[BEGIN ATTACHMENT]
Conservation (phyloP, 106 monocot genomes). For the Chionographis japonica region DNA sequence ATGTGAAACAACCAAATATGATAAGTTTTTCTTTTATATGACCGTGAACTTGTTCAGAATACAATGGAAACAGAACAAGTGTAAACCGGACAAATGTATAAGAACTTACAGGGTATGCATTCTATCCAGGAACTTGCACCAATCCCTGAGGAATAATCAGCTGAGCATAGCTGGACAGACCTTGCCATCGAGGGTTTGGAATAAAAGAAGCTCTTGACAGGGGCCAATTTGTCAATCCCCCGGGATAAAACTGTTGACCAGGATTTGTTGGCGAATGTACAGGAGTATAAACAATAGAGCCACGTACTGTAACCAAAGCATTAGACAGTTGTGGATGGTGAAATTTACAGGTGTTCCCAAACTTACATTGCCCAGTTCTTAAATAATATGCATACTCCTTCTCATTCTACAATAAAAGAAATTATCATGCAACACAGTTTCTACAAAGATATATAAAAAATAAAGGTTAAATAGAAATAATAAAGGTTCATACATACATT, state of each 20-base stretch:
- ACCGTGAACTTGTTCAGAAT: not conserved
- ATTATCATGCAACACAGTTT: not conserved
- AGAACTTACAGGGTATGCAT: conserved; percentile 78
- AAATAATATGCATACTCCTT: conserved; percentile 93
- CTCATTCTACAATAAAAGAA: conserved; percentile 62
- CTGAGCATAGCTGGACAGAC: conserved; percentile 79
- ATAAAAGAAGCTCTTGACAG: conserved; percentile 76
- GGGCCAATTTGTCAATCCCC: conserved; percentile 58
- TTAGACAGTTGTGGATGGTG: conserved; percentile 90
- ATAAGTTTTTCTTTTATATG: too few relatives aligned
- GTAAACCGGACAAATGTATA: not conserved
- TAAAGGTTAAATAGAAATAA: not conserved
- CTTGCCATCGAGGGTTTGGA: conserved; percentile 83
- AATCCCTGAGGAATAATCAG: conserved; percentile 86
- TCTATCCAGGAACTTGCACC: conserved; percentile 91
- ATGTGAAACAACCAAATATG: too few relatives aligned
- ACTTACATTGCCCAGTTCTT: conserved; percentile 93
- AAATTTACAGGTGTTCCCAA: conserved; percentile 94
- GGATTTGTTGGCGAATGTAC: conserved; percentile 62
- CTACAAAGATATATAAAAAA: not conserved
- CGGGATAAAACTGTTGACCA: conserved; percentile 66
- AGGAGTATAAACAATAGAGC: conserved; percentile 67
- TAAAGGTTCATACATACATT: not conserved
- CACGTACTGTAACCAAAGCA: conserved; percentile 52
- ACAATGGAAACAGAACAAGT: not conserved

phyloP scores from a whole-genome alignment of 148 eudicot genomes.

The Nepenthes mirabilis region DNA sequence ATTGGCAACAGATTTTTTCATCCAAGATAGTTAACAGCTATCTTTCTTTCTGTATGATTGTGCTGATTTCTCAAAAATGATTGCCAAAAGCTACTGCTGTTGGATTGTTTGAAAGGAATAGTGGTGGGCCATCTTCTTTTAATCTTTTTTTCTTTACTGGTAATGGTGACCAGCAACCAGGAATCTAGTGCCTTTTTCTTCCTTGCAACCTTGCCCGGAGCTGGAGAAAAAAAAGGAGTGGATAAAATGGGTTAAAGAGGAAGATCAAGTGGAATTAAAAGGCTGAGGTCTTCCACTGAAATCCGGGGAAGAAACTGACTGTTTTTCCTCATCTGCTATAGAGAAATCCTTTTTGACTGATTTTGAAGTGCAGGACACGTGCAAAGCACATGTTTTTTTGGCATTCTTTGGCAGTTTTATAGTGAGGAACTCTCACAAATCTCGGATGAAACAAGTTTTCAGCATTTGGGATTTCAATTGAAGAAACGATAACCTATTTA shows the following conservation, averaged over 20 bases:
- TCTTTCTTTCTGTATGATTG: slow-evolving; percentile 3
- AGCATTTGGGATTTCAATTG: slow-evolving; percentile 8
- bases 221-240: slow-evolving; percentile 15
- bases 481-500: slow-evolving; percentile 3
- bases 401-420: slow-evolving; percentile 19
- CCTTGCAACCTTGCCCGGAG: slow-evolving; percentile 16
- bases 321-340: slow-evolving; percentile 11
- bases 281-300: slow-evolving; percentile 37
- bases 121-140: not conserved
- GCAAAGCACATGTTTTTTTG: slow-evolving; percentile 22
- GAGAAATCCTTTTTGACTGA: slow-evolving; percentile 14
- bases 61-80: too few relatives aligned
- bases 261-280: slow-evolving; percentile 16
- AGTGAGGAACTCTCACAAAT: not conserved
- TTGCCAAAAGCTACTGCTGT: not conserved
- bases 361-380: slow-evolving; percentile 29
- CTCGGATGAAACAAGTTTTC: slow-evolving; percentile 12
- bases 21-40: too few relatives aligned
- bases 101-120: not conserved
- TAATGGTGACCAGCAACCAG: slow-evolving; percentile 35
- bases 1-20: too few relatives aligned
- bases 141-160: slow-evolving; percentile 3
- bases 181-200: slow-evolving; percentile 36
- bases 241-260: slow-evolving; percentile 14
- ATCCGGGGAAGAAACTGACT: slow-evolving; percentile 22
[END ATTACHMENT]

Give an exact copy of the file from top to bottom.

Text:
Conservation (phyloP, 106 monocot genomes). For the Chionographis japonica region DNA sequence ATGTGAAACAACCAAATATGATAAGTTTTTCTTTTATATGACCGTGAACTTGTTCAGAATACAATGGAAACAGAACAAGTGTAAACCGGACAAATGTATAAGAACTTACAGGGTATGCATTCTATCCAGGAACTTGCACCAATCCCTGAGGAATAATCAGCTGAGCATAGCTGGACAGACCTTGCCATCGAGGGTTTGGAATAAAAGAAGCTCTTGACAGGGGCCAATTTGTCAATCCCCCGGGATAAAACTGTTGACCAGGATTTGTTGGCGAATGTACAGGAGTATAAACAATAGAGCCACGTACTGTAACCAAAGCATTAGACAGTTGTGGATGGTGAAATTTACAGGTGTTCCCAAACTTACATTGCCCAGTTCTTAAATAATATGCATACTCCTTCTCATTCTACAATAAAAGAAATTATCATGCAACACAGTTTCTACAAAGATATATAAAAAATAAAGGTTAAATAGAAATAATAAAGGTTCATACATACATT, state of each 20-base stretch:
- ACCGTGAACTTGTTCAGAAT: not conserved
- ATTATCATGCAACACAGTTT: not conserved
- AGAACTTACAGGGTATGCAT: conserved; percentile 78
- AAATAATATGCATACTCCTT: conserved; percentile 93
- CTCATTCTACAATAAAAGAA: conserved; percentile 62
- CTGAGCATAGCTGGACAGAC: conserved; percentile 79
- ATAAAAGAAGCTCTTGACAG: conserved; percentile 76
- GGGCCAATTTGTCAATCCCC: conserved; percentile 58
- TTAGACAGTTGTGGATGGTG: conserved; percentile 90
- ATAAGTTTTTCTTTTATATG: too few relatives aligned
- GTAAACCGGACAAATGTATA: not conserved
- TAAAGGTTAAATAGAAATAA: not conserved
- CTTGCCATCGAGGGTTTGGA: conserved; percentile 83
- AATCCCTGAGGAATAATCAG: conserved; percentile 86
- TCTATCCAGGAACTTGCACC: conserved; percentile 91
- ATGTGAAACAACCAAATATG: too few relatives aligned
- ACTTACATTGCCCAGTTCTT: conserved; percentile 93
- AAATTTACAGGTGTTCCCAA: conserved; percentile 94
- GGATTTGTTGGCGAATGTAC: conserved; percentile 62
- CTACAAAGATATATAAAAAA: not conserved
- CGGGATAAAACTGTTGACCA: conserved; percentile 66
- AGGAGTATAAACAATAGAGC: conserved; percentile 67
- TAAAGGTTCATACATACATT: not conserved
- CACGTACTGTAACCAAAGCA: conserved; percentile 52
- ACAATGGAAACAGAACAAGT: not conserved

phyloP scores from a whole-genome alignment of 148 eudicot genomes.

The Nepenthes mirabilis region DNA sequence ATTGGCAACAGATTTTTTCATCCAAGATAGTTAACAGCTATCTTTCTTTCTGTATGATTGTGCTGATTTCTCAAAAATGATTGCCAAAAGCTACTGCTGTTGGATTGTTTGAAAGGAATAGTGGTGGGCCATCTTCTTTTAATCTTTTTTTCTTTACTGGTAATGGTGACCAGCAACCAGGAATCTAGTGCCTTTTTCTTCCTTGCAACCTTGCCCGGAGCTGGAGAAAAAAAAGGAGTGGATAAAATGGGTTAAAGAGGAAGATCAAGTGGAATTAAAAGGCTGAGGTCTTCCACTGAAATCCGGGGAAGAAACTGACTGTTTTTCCTCATCTGCTATAGAGAAATCCTTTTTGACTGATTTTGAAGTGCAGGACACGTGCAAAGCACATGTTTTTTTGGCATTCTTTGGCAGTTTTATAGTGAGGAACTCTCACAAATCTCGGATGAAACAAGTTTTCAGCATTTGGGATTTCAATTGAAGAAACGATAACCTATTTA shows the following conservation, averaged over 20 bases:
- TCTTTCTTTCTGTATGATTG: slow-evolving; percentile 3
- AGCATTTGGGATTTCAATTG: slow-evolving; percentile 8
- bases 221-240: slow-evolving; percentile 15
- bases 481-500: slow-evolving; percentile 3
- bases 401-420: slow-evolving; percentile 19
- CCTTGCAACCTTGCCCGGAG: slow-evolving; percentile 16
- bases 321-340: slow-evolving; percentile 11
- bases 281-300: slow-evolving; percentile 37
- bases 121-140: not conserved
- GCAAAGCACATGTTTTTTTG: slow-evolving; percentile 22
- GAGAAATCCTTTTTGACTGA: slow-evolving; percentile 14
- bases 61-80: too few relatives aligned
- bases 261-280: slow-evolving; percentile 16
- AGTGAGGAACTCTCACAAAT: not conserved
- TTGCCAAAAGCTACTGCTGT: not conserved
- bases 361-380: slow-evolving; percentile 29
- CTCGGATGAAACAAGTTTTC: slow-evolving; percentile 12
- bases 21-40: too few relatives aligned
- bases 101-120: not conserved
- TAATGGTGACCAGCAACCAG: slow-evolving; percentile 35
- bases 1-20: too few relatives aligned
- bases 141-160: slow-evolving; percentile 3
- bases 181-200: slow-evolving; percentile 36
- bases 241-260: slow-evolving; percentile 14
- ATCCGGGGAAGAAACTGACT: slow-evolving; percentile 22